How to get started in Rugby

While rugby is a sport rooted in tradition, it’s evolved over the years into the game it is today — with styles of play that anyone can take part in.

Across all formats, you’ll discover its unique sense of belonging — all while keeping you fit and ready for anything on the pitch.

Find out more about the differences between five rugby codes; Rugby Union (15 a side), Rugby League (13 a side), Rugby Sevens, Touch Rugby, and Tag Rugby, plus how you can get involved.

Rugby Union

15 players a side, 80 minutes a game, full-contact intensity.

Players score with a five-point try, which is then awarded a conversion kick through the goalposts for an additional two points — all other kicks score three. If the ball leaves the sidelines, the referee calls a lineout, where either team can lift players to catch the throw-in. The almighty scrum settles other minor infringements, with a pack of eight battling for the ball to resume play.

Major tournaments include The Six Nations, The Rugby Championship, and the Rugby World Cup every four years — kicking off in France this year. Allez!

Play Rugby Union

 Rugby League

13 players a side, 80 minutes a game, a faster-paced affair.

Rugby League was popular amongst working-class players before Union went professional in 1995, as there was compensation for their time on the field.

Gameplay is similar to Union but more streamlined, thanks to fewer scrums and lineouts. Tries are worth four points, and goals are worth two. When tackled, players must drop the ball and roll it back with their foot to return it to play.

With fewer players to cover the field and because the ball is more frequently in action, it makes for a faster-paced match. League is particularly popular today in Australia, NZ, and northern England.

Play Rugby League

Rugby Sevens

Seven players a side, 14 minutes a game, fast and intense.

Fewer players on the field and longer running distances add to the unique intensity. 7s is traditionally played during the Rugby Union off-season in the summer, with tournaments and tours bringing players coming together from all over the world.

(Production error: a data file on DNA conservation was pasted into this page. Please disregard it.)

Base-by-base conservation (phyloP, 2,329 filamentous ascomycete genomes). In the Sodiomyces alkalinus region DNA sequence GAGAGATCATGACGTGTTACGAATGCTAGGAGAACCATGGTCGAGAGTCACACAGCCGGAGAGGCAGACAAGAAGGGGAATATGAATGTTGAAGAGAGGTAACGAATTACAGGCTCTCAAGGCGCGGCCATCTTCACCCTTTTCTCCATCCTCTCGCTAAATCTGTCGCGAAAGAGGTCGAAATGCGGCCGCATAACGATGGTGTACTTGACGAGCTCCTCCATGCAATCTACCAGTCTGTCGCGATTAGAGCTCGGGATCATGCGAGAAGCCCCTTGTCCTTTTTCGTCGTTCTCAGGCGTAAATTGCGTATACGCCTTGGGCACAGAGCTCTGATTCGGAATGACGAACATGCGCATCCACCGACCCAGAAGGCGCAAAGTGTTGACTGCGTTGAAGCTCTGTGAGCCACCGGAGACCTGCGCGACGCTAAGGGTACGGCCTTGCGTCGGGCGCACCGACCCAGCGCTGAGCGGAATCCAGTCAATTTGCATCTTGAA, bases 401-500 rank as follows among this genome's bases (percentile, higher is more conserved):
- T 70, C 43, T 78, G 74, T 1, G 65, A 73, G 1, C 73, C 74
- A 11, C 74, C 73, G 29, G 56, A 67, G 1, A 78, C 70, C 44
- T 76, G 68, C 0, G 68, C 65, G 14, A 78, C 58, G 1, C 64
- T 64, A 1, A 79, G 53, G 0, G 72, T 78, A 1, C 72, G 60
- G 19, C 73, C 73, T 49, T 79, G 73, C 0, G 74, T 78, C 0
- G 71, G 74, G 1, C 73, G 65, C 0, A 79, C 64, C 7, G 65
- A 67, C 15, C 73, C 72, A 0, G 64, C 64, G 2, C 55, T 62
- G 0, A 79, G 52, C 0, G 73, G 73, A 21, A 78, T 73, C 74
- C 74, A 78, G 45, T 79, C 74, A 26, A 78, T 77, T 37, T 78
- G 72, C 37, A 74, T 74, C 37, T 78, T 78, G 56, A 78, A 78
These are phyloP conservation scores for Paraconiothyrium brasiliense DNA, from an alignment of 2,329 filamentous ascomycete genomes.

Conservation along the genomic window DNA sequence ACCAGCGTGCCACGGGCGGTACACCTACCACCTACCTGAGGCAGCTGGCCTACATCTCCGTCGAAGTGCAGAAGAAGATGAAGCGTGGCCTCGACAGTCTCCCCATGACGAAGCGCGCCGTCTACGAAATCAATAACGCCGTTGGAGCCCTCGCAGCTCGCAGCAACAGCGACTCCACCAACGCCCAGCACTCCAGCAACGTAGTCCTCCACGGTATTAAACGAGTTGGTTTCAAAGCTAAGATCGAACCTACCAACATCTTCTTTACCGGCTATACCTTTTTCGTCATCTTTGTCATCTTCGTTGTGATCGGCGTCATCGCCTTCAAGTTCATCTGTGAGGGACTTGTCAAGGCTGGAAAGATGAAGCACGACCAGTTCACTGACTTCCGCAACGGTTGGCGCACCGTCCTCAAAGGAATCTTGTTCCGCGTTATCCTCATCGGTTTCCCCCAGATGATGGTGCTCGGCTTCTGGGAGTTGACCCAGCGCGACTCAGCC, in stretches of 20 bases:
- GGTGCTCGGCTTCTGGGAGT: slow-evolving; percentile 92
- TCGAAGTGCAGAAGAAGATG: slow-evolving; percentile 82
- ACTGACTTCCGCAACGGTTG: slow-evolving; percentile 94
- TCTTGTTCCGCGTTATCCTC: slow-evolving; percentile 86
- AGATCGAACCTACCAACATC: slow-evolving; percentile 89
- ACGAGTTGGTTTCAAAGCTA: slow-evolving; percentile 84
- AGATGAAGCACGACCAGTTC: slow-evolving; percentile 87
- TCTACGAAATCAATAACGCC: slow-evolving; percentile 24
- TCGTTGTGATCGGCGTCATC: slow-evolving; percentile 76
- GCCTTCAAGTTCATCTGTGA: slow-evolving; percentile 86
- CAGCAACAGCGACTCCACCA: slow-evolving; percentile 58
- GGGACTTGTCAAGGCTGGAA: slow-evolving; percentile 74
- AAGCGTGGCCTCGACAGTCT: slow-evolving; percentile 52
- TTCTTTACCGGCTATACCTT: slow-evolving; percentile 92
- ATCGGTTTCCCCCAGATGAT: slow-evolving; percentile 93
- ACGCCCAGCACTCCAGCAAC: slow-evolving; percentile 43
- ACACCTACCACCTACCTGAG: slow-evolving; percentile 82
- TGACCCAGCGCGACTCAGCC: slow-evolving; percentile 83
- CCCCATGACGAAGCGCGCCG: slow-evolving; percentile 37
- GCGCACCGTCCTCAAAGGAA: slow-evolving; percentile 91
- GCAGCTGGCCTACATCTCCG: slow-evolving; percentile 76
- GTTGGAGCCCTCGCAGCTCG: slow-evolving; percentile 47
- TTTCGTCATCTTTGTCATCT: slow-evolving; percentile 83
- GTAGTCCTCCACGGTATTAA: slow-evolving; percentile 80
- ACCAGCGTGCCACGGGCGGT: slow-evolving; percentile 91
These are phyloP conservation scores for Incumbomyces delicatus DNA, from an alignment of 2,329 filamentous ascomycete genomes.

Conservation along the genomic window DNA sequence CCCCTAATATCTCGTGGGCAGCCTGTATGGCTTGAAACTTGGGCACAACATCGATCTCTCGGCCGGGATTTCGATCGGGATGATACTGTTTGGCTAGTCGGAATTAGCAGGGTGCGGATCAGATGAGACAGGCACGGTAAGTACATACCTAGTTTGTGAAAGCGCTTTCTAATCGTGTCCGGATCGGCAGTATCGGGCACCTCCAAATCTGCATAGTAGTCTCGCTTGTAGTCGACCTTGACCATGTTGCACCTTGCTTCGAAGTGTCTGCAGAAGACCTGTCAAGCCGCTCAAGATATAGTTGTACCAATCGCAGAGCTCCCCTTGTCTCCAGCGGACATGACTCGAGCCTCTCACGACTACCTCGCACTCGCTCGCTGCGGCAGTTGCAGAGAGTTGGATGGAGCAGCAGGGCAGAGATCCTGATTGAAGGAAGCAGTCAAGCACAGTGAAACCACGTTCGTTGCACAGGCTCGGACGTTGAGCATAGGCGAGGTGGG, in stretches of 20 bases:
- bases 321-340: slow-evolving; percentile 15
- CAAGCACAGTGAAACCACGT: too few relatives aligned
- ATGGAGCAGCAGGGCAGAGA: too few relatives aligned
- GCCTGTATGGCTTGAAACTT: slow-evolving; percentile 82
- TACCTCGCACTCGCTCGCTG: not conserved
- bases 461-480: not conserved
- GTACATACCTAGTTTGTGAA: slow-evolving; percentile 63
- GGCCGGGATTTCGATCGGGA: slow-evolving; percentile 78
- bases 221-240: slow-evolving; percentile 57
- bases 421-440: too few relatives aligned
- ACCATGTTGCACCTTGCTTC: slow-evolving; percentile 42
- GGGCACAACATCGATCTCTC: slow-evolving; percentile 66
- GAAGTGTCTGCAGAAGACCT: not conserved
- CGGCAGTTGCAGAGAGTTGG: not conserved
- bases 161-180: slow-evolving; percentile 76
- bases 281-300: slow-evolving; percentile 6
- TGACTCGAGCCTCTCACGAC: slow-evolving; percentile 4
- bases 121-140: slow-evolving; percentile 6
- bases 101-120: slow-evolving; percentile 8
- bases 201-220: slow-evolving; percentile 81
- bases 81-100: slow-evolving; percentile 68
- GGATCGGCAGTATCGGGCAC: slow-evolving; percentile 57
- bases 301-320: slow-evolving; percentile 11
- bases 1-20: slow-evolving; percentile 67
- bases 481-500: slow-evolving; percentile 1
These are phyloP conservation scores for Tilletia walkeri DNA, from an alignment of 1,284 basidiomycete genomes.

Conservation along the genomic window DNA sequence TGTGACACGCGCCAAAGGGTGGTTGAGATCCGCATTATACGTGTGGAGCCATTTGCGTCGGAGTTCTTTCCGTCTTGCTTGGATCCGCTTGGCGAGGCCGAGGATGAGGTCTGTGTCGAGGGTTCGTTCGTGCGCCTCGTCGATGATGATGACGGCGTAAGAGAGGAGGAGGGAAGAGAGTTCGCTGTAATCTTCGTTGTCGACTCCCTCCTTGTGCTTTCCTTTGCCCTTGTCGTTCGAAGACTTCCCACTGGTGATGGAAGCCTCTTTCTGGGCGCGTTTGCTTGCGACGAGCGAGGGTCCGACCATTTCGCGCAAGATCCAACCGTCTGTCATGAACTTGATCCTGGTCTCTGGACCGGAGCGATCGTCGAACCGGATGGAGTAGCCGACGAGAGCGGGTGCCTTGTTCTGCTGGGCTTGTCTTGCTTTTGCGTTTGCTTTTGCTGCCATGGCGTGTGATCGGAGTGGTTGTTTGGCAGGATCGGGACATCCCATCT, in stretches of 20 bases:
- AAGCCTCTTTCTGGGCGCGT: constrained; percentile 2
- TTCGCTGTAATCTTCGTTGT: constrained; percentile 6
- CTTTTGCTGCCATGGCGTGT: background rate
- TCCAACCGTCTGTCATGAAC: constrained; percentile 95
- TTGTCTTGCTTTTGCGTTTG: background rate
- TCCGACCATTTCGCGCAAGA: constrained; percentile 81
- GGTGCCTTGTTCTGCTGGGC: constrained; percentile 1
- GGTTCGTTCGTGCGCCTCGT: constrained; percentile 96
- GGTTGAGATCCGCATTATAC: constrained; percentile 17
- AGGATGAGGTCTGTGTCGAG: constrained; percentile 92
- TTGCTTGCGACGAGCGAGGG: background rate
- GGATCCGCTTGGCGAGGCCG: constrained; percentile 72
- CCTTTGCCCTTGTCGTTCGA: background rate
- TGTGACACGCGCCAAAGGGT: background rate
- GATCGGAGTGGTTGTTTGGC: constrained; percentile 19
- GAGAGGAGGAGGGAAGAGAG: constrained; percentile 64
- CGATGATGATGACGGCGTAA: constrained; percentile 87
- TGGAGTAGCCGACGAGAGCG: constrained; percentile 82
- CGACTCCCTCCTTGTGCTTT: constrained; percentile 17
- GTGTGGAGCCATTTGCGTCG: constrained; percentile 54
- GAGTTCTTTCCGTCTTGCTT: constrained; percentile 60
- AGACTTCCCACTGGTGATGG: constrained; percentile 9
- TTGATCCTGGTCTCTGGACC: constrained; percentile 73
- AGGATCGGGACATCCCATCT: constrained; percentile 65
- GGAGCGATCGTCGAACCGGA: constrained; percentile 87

Play Rugby Sevens

Touch Rugby

Six players a side, 40 minutes a game, scores safely settled.

Touch is how many players first encounter rugby. It’s a non-contact variation popular with all ages, genders, and abilities. Players swap tackles for taps, and the team with the most tries after a 40-minute game wins.

It’s a creative way to enjoy the game as a social-first sport and learn some core rules while experiencing the sense of belonging that rugby can offer.

Play Touch Rugby

Tag Rugby

Seven players a side, fast, fun, and super-safe.

Ideal for beginners of all ages and genders, Tag welcomes everyone onto the field. Similar to Touch, however, instead of a tap “tackle”, players pull off tags attached to a velcro belt. Tag Rugby matches are all about fun and fitness, usually lasting between 10 and 20 minutes.

Play Tag Rugby

Every team sharing a uniform out on the field shares the camaraderie and exhilaration of the game. So whether you crave the clashes of Union and League or prefer the gentler domains of Touch and Tag, there’s a rugby style for you.

It’s time to get your game face on. Find your nearest club to play.



Writer and expert